The British Healthcare Trades Association (BHTA) has issued guidance to mobility retailers amid growing confusion in the sector concerning whether mobility retailers can remain open to trade.

On the 23rd March, prime minister Boris Johnson announced the closure of ‘non-essential’ retail premises in an attempt to slow the transmission of COVID-19 and flatten the curve.

The announcement was followed by details published by the government outlining which retail businesses were exempt from the order to close, however, with the mobility retail sector not listed as exempt, it has led to many retailers in the sector being unsure if or how they should continue to trade.

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“We are battling on in these unprecedented times with a skeleton staff at our head office and distribution centre so we can carry on shipping orders and providing support to clients with technical difficulties,” explained Duncan Gillett, Managing Director of South East-based Clearwell Mobility.

“On the instructions issued by the government last Monday, we have closed all our retail premises. However, we are still getting a lot of calls from customers dismayed that they can’t access equipment and there are a significant number of customers being discharged from hospital due to the virus and we can’t support them with equipment.”

Speaking with THIIS, Sarah Lepak, Director of Governance & Policy for the BHTA, she aimed to provide clarity to mobility retailers regarding what retail activity is acceptable during the lockdown.

“Firstly, there is an important distinction between closing premises to the public and being ‘shut’. It is definitely essential that customers can access urgent repairs, particularly to equipment like stairlifts and this counts as health and care supply chain activity,” she explained.

“Businesses can continue to operate for this type of purpose. If customers need to buy equipment to keep someone safe at home or enable them to be safe following discharge from the hospital, then that would also be a valid activity.”

Importantly, mobility retailers should only allow customers on-site only as a last resort, she advised, emphasising that the purpose of the lockdown is to close premises to the public to stop the spread of transmission.

“Customers should only attend appointments at premises if there is no other way to support them in acquiring equipment – and if it is not urgent/essential, this should be postponed until restrictions are relaxed,” she continued.

“At the time of writing this, government guidance says that online sales (all sectors) should continue, and telephone orders qualify as ‘distance sales.’

“If equipment needing repair can be put outside, or a delivery left on the doorstep, then that arrangement should be made.”

In addition, the BHTA noted that to keep travel to a minimum, businesses should ideally deliver to customers and are free to use their vans.

“Staff should carry company identification (e.g. lanyard badge) if they can, proof of identity (driving licence or passport) and a letter from the business stating that they are a key worker and explaining what the business does (e.g. repairs of healthcare equipment) – that will assist if they are challenged,” recommended Sarah.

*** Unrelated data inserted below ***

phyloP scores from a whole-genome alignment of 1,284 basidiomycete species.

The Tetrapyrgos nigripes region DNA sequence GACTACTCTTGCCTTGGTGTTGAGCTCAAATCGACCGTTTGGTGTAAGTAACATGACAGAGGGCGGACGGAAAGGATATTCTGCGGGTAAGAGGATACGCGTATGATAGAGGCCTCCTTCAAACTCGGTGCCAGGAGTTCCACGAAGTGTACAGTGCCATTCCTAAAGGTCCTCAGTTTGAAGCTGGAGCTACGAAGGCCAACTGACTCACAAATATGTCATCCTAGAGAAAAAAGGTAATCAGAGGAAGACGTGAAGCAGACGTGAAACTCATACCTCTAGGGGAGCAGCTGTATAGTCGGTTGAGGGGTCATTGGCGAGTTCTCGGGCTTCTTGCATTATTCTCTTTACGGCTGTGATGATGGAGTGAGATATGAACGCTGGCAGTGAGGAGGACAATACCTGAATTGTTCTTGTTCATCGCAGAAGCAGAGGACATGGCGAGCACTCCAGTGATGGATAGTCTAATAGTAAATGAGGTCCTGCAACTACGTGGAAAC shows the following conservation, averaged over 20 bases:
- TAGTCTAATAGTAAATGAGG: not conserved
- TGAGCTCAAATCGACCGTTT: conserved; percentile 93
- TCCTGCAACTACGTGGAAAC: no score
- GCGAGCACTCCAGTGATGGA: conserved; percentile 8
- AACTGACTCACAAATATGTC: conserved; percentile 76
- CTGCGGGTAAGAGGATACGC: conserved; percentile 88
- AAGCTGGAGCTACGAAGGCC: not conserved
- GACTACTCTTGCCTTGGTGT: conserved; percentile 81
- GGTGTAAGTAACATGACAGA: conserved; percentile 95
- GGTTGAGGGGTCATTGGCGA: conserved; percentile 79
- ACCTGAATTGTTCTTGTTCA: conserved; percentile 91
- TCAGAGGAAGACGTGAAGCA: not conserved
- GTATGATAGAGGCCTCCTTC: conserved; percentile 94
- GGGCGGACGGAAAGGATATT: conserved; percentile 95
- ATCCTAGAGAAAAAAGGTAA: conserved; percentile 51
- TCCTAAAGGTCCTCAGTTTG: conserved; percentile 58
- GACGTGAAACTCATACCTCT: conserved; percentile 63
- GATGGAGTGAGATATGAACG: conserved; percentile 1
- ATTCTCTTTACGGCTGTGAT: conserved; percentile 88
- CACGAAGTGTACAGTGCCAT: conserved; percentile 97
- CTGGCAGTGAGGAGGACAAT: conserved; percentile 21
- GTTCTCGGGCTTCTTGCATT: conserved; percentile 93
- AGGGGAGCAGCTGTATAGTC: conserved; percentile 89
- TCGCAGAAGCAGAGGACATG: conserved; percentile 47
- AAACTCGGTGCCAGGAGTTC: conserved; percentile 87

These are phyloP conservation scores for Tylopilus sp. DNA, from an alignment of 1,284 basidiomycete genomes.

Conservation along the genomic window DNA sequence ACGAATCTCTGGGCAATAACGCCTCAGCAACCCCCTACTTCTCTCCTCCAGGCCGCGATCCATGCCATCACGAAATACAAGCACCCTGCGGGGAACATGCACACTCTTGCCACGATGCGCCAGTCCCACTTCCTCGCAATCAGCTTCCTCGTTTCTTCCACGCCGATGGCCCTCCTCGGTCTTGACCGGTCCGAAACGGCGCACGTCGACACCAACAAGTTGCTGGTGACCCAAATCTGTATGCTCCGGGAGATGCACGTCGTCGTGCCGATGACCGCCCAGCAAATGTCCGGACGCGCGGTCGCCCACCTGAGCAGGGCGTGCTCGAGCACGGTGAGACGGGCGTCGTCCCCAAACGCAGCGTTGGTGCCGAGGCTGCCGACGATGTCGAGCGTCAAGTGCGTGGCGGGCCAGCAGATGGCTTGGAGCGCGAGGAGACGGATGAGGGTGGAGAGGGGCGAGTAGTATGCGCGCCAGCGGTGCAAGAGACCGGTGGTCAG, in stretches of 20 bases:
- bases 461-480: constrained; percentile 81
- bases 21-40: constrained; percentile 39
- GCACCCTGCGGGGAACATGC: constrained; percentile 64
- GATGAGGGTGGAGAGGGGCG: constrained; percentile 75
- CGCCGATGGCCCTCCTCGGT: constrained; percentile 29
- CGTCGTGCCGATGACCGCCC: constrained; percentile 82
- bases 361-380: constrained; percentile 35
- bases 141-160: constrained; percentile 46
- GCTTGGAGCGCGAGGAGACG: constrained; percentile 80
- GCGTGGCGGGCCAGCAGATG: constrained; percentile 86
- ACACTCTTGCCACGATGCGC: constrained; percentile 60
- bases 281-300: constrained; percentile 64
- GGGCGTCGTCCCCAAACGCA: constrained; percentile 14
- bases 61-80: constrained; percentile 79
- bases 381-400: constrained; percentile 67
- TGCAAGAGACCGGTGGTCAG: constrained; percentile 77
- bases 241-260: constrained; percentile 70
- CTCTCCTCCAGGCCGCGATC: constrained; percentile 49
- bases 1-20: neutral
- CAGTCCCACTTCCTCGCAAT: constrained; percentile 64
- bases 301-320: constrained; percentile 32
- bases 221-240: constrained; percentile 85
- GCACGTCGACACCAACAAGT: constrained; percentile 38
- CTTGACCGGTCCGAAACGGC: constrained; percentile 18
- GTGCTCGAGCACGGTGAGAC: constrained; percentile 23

Many retailers have also questioned what is the correct course of action for products that need some form of assessment or measurement and require the retailer to come within a two-metre distance of a customer?

Sarah answered: “Regarding the two-metre rule, that has to be a judgement call based on the situation, however, the business can contact Public Health England (PHE) for advice on specific cases.”

Additionally, mobility retailers can still carry out essential work in the homes of customers as long as they adhere to government and PHE guidelines – covered here in detail.

She finished: “The lockdown measures do not mean that retailers cannot continue to serve customers who have an urgent need – they just have to go about it differently.”

*NB: The advice from the BHTA above is based on the current understanding of the government intention

https://i2.wp.com/thiis.co.uk/wp-content/uploads/2020/03/coronavirus-store-closed-retail-advice.jpg?fit=900%2C574&ssl=1https://i2.wp.com/thiis.co.uk/wp-content/uploads/2020/03/coronavirus-store-closed-retail-advice.jpg?resize=150%2C150&ssl=1Calvin BarnettBusiness SupportCoronavirus NewsCOVID-19 Trade NewsGovernment & Local AuthoritiesNewsroomRetailer NewsSector NewsTrade NewsBHTA,Boris Johnson,British Healthcare Trades Association,Clearwell Mobility,coronavirus,COVID-19,mobility retailers. mobility retail,Sarah lepak,working in-houseThe British Healthcare Trades Association (BHTA) has issued guidance to mobility retailers amid growing confusion in the sector concerning whether mobility retailers can remain open to trade.On the 23rd March, prime minister Boris Johnson announced the closure of ‘non-essential’ retail premises in an attempt to slow the transmission of...News, views & products for mobility, access and independent living professionals